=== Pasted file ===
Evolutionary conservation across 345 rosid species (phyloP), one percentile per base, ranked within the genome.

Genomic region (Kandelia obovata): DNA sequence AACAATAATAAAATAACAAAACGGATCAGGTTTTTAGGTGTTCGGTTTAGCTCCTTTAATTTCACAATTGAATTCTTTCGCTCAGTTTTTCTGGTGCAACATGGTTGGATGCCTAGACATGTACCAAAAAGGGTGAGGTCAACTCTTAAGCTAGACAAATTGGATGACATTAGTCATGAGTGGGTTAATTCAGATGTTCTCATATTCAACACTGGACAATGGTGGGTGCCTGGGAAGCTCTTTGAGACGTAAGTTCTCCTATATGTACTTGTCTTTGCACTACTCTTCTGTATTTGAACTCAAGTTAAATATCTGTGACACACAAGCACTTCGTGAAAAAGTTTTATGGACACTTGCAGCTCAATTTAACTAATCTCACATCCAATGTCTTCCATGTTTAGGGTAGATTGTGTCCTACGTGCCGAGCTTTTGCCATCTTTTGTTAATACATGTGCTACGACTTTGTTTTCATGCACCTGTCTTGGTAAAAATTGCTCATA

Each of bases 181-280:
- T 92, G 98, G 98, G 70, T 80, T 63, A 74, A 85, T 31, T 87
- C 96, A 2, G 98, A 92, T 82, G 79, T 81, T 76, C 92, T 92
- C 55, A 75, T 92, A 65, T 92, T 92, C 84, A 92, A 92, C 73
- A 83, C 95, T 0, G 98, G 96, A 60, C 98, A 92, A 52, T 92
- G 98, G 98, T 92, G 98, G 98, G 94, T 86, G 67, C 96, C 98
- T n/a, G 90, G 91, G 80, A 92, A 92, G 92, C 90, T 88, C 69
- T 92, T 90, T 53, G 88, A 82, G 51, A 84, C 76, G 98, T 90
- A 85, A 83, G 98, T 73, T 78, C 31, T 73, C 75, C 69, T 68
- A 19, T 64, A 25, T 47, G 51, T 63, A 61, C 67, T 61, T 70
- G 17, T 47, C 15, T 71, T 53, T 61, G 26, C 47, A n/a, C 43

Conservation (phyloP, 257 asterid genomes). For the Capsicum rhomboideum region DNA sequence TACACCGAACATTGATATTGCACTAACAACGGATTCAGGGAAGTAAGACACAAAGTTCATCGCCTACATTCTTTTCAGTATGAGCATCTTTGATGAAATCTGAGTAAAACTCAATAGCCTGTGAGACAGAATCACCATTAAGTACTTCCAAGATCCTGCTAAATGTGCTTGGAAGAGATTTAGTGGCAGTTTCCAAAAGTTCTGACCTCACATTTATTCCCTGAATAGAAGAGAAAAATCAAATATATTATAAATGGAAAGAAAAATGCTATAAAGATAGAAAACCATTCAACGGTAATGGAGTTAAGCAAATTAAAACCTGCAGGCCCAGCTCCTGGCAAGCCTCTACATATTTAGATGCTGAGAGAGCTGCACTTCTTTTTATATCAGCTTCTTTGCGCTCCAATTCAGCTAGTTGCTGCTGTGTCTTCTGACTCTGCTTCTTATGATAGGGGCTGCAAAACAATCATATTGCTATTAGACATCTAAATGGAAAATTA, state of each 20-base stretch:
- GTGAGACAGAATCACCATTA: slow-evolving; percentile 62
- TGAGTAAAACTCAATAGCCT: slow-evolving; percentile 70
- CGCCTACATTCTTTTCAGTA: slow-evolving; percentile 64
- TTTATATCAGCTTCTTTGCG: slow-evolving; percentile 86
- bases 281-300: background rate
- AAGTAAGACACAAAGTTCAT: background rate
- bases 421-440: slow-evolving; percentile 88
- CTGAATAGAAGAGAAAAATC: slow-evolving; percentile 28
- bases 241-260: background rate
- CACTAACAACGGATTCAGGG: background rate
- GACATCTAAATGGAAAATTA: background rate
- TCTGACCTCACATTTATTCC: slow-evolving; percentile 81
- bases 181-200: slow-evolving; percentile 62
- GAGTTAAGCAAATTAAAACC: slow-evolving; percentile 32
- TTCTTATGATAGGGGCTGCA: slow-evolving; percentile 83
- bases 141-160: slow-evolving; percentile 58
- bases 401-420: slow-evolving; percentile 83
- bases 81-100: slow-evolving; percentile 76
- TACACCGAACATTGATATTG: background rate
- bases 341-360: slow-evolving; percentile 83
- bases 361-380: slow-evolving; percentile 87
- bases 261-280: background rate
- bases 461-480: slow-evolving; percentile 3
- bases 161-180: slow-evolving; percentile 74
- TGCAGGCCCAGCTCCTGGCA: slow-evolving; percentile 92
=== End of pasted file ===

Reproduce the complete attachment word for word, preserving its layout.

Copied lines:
Evolutionary conservation across 345 rosid species (phyloP), one percentile per base, ranked within the genome.

Genomic region (Kandelia obovata): DNA sequence AACAATAATAAAATAACAAAACGGATCAGGTTTTTAGGTGTTCGGTTTAGCTCCTTTAATTTCACAATTGAATTCTTTCGCTCAGTTTTTCTGGTGCAACATGGTTGGATGCCTAGACATGTACCAAAAAGGGTGAGGTCAACTCTTAAGCTAGACAAATTGGATGACATTAGTCATGAGTGGGTTAATTCAGATGTTCTCATATTCAACACTGGACAATGGTGGGTGCCTGGGAAGCTCTTTGAGACGTAAGTTCTCCTATATGTACTTGTCTTTGCACTACTCTTCTGTATTTGAACTCAAGTTAAATATCTGTGACACACAAGCACTTCGTGAAAAAGTTTTATGGACACTTGCAGCTCAATTTAACTAATCTCACATCCAATGTCTTCCATGTTTAGGGTAGATTGTGTCCTACGTGCCGAGCTTTTGCCATCTTTTGTTAATACATGTGCTACGACTTTGTTTTCATGCACCTGTCTTGGTAAAAATTGCTCATA

Each of bases 181-280:
- T 92, G 98, G 98, G 70, T 80, T 63, A 74, A 85, T 31, T 87
- C 96, A 2, G 98, A 92, T 82, G 79, T 81, T 76, C 92, T 92
- C 55, A 75, T 92, A 65, T 92, T 92, C 84, A 92, A 92, C 73
- A 83, C 95, T 0, G 98, G 96, A 60, C 98, A 92, A 52, T 92
- G 98, G 98, T 92, G 98, G 98, G 94, T 86, G 67, C 96, C 98
- T n/a, G 90, G 91, G 80, A 92, A 92, G 92, C 90, T 88, C 69
- T 92, T 90, T 53, G 88, A 82, G 51, A 84, C 76, G 98, T 90
- A 85, A 83, G 98, T 73, T 78, C 31, T 73, C 75, C 69, T 68
- A 19, T 64, A 25, T 47, G 51, T 63, A 61, C 67, T 61, T 70
- G 17, T 47, C 15, T 71, T 53, T 61, G 26, C 47, A n/a, C 43

Conservation (phyloP, 257 asterid genomes). For the Capsicum rhomboideum region DNA sequence TACACCGAACATTGATATTGCACTAACAACGGATTCAGGGAAGTAAGACACAAAGTTCATCGCCTACATTCTTTTCAGTATGAGCATCTTTGATGAAATCTGAGTAAAACTCAATAGCCTGTGAGACAGAATCACCATTAAGTACTTCCAAGATCCTGCTAAATGTGCTTGGAAGAGATTTAGTGGCAGTTTCCAAAAGTTCTGACCTCACATTTATTCCCTGAATAGAAGAGAAAAATCAAATATATTATAAATGGAAAGAAAAATGCTATAAAGATAGAAAACCATTCAACGGTAATGGAGTTAAGCAAATTAAAACCTGCAGGCCCAGCTCCTGGCAAGCCTCTACATATTTAGATGCTGAGAGAGCTGCACTTCTTTTTATATCAGCTTCTTTGCGCTCCAATTCAGCTAGTTGCTGCTGTGTCTTCTGACTCTGCTTCTTATGATAGGGGCTGCAAAACAATCATATTGCTATTAGACATCTAAATGGAAAATTA, state of each 20-base stretch:
- GTGAGACAGAATCACCATTA: slow-evolving; percentile 62
- TGAGTAAAACTCAATAGCCT: slow-evolving; percentile 70
- CGCCTACATTCTTTTCAGTA: slow-evolving; percentile 64
- TTTATATCAGCTTCTTTGCG: slow-evolving; percentile 86
- bases 281-300: background rate
- AAGTAAGACACAAAGTTCAT: background rate
- bases 421-440: slow-evolving; percentile 88
- CTGAATAGAAGAGAAAAATC: slow-evolving; percentile 28
- bases 241-260: background rate
- CACTAACAACGGATTCAGGG: background rate
- GACATCTAAATGGAAAATTA: background rate
- TCTGACCTCACATTTATTCC: slow-evolving; percentile 81
- bases 181-200: slow-evolving; percentile 62
- GAGTTAAGCAAATTAAAACC: slow-evolving; percentile 32
- TTCTTATGATAGGGGCTGCA: slow-evolving; percentile 83
- bases 141-160: slow-evolving; percentile 58
- bases 401-420: slow-evolving; percentile 83
- bases 81-100: slow-evolving; percentile 76
- TACACCGAACATTGATATTG: background rate
- bases 341-360: slow-evolving; percentile 83
- bases 361-380: slow-evolving; percentile 87
- bases 261-280: background rate
- bases 461-480: slow-evolving; percentile 3
- bases 161-180: slow-evolving; percentile 74
- TGCAGGCCCAGCTCCTGGCA: slow-evolving; percentile 92